VanVelding, no good reason.  Its mostly cause the designers made a small number of weapons to fit a certain look and stopped there.  Like, instead of a shrek with 3 ppcs, for 21 tons and 30 heat, you could have a single 'Shrek Gun' which is a single weapon that weighs 21 tons, generates 30 heat, does 10 damage, and has a rate of fire of 3.  Its literally the same thing, but the art would be a lot more realistic with 1 barrel assault tank-sized weapon system instead of three separate guns.  We see that all the time, in the way a 57mm naval autocannon for a destroyer is 8 tons in real life, yet a 57mm cannon on an IFV would be very light and operate completely differently.  Different weapons on different platforms do very different things.  But in battletech, both are an Ac/5, or the naval one is 3 ac/5s in a bay if you want 'more AC at 18 range', instead of a proper 24 ton naval gun with bespoke stats.  Once we got the PPC as the 'big' energy weapon, the only way to get bigger energy weapons was to buy multiple PPCs, instead of a bigger PPC which of course should exist.  The gap from 7 tons on a PPC to the naval PPC in the thousands is silly.  To change though you'd end up with a different game at this point, so its too late to start making '21 ton assault PPC' as a new weapon type.

Aotrs Commander

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Re: Musings on a hypothetical BattleTech rules reboot/edition
« Reply #37 on: 02 December 2022, 06:59:00 »
Until the re-design that had two barrels, we treated the Behemoth's two guass rifles as a single double-fire one.

But generally, BattleTech has stuck rigidly to "model each gun" rather than using the mechanics as an abstract aggregate. I generally am not very fond of BT vehicles or aerospace fighters BECAUSE the "lots of little weapons" doesn't look right to me on them as opposed to on the mechs, where it DOES look cool. (It's very noticable the only BT vehicles I have are some of the smaller Clan ones and I am very unfond on BTs aerospace fighters.) It's not even the multiple weapon systems, it's that it's lots of little ones, one a big system and supplementary ones, and it doesn't LOOK right to me.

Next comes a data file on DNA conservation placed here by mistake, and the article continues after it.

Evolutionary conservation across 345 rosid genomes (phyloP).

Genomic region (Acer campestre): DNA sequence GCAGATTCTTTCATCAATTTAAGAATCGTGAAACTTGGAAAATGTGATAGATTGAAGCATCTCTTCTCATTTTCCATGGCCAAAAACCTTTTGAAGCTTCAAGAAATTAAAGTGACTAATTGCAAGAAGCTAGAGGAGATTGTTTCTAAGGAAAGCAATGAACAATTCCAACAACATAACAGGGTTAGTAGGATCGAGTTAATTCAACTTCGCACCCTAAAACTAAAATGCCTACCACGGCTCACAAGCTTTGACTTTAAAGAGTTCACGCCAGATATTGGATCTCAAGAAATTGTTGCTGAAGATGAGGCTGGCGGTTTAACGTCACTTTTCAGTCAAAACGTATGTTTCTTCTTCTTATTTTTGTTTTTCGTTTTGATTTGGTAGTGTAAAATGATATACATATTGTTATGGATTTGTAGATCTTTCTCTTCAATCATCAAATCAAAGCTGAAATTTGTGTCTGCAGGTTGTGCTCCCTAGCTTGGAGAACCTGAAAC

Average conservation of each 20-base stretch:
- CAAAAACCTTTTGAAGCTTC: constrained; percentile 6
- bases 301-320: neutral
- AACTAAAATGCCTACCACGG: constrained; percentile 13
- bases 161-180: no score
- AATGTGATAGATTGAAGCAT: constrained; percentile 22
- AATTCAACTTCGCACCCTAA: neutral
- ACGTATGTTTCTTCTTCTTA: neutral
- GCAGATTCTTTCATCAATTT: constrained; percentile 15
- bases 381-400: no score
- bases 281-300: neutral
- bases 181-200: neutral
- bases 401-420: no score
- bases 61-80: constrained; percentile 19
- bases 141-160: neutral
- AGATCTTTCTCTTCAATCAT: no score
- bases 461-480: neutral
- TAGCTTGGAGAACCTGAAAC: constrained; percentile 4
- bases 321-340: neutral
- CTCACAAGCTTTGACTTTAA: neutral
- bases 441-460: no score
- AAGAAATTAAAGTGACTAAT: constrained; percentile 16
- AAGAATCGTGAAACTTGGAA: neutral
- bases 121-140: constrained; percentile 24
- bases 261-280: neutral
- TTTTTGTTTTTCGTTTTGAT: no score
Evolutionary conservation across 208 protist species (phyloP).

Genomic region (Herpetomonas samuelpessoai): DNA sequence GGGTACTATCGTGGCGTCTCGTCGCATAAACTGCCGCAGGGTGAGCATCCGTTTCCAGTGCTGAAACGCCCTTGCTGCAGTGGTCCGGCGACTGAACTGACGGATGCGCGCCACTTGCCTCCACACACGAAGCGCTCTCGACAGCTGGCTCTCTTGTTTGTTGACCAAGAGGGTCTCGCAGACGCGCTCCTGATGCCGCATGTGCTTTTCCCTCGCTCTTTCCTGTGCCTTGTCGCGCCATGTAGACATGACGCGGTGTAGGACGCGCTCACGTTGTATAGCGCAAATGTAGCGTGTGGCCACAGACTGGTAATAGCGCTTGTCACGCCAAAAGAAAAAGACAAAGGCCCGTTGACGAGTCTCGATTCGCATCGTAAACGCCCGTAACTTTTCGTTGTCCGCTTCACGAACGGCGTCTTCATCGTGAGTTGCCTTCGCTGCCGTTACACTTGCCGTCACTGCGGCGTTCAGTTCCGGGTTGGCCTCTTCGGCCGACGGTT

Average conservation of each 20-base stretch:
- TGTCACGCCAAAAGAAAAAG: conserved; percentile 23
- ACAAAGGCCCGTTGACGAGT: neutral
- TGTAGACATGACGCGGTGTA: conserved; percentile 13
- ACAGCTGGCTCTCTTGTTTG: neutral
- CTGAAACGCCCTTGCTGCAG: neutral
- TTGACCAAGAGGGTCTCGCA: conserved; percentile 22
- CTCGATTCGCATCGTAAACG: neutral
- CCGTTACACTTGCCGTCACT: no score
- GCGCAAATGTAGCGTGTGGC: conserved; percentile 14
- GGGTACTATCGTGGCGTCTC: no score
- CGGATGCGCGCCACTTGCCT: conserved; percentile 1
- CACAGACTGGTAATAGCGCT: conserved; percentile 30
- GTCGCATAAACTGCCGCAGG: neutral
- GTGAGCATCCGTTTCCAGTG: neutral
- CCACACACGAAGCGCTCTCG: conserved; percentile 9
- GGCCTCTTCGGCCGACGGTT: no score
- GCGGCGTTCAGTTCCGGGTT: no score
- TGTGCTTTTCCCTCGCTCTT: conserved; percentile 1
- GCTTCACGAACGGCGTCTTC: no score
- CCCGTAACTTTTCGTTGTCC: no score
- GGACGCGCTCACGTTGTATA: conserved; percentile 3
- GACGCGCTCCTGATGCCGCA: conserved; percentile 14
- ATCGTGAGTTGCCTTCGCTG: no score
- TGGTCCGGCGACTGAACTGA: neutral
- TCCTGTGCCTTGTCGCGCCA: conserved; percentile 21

The temptation to model everything one to one is an easy trap to fall into, but it can be problematic, too. One thing I noticed down at roleplaying level is a subtle but fundemental error in most sci-fi RPG rules (that I've played) in that they attempt to model every bullet like you model every arrow. As a result, no-one EVER runs out of ammunition. Not even with fully automatic weapons. And doing my own starships, which I do simultaneously with my Entirely Optional lore/game stats, I realised at one point that if I wasn't careful, I'd be tempted to model every discrete battery in the game mechanics on the model every time... Which is explictly NOT what my own rules even assume (as they model effects). You are supposed to sometimes pretend that the spinal mount laser on a Herosine Beta Screen Drone is a single beam that rolls 3 dice, not three seperate beams that each roll a dice (as it only has one firecontrol, the difference is mechanically academic). So I try to sometimes do ships which explictly don't have, like, all the gun barrels or visible PD emplacements or something.

There is definitely something to be said for decoupling the mechanics from modelling each weapon to so can assume the game mechanics are modelling an aggregat effect, not a discrete one. It gives you more design room to play with aethetically. It goes from "this has got three guns on it" to "what effect does this gun I'm putting on it have" which has more "room."

Notably, when I'm doing ground vehicles, I don't have same issue as with the starships, since MG SciFi doesn't have a discrete stat block generation system. So if I do triple barrels there, it's purely Because It Is Cool.

(Though there is some justification mechanically, since while MG armour is penetrative, not ablative, the effect on energy weapons is assumed to be (somewhat) aggregate, rather than addative (so, analogously four MLs would be modelled as a single "gun" with 10 penetration instead of four guns of 5 each); and the existance of shields, which ARE ablative, means smaller weapon systems have a point even with low penetration, and finally the presence of active shoot-down-the-missiles point-defence means you have to lob a load of missiles out at once to ensure you get some through.)

But that said, I still tend to be more towards one BIG weapon systems and several supplemenatry ones - which is aesthetically where BT's vehicles and aerospace (and dropships) fall down for me, because they don't have the option of having the One Big Gun like a triple-fire-rate Shrek Big PPC*. You don't even have to change the mechanics to allow for that sort of thing - that's the point, a gun that rolls more dice can be just be assumed to either fire faster or a sustained discharge that you won't necessarily keep on target the entire time it fires (see: lasers in MechWarrior 5 and by implication MWO). Just by making the game mechanics a little bit more open to fluff interpretation, you don't even have to change the discrete units - your LEGO blocks as it were - (like PPCs) that you build it from. Technically, BattleSpace at least even did this, because you built arrays from weapons that had an aggregate value.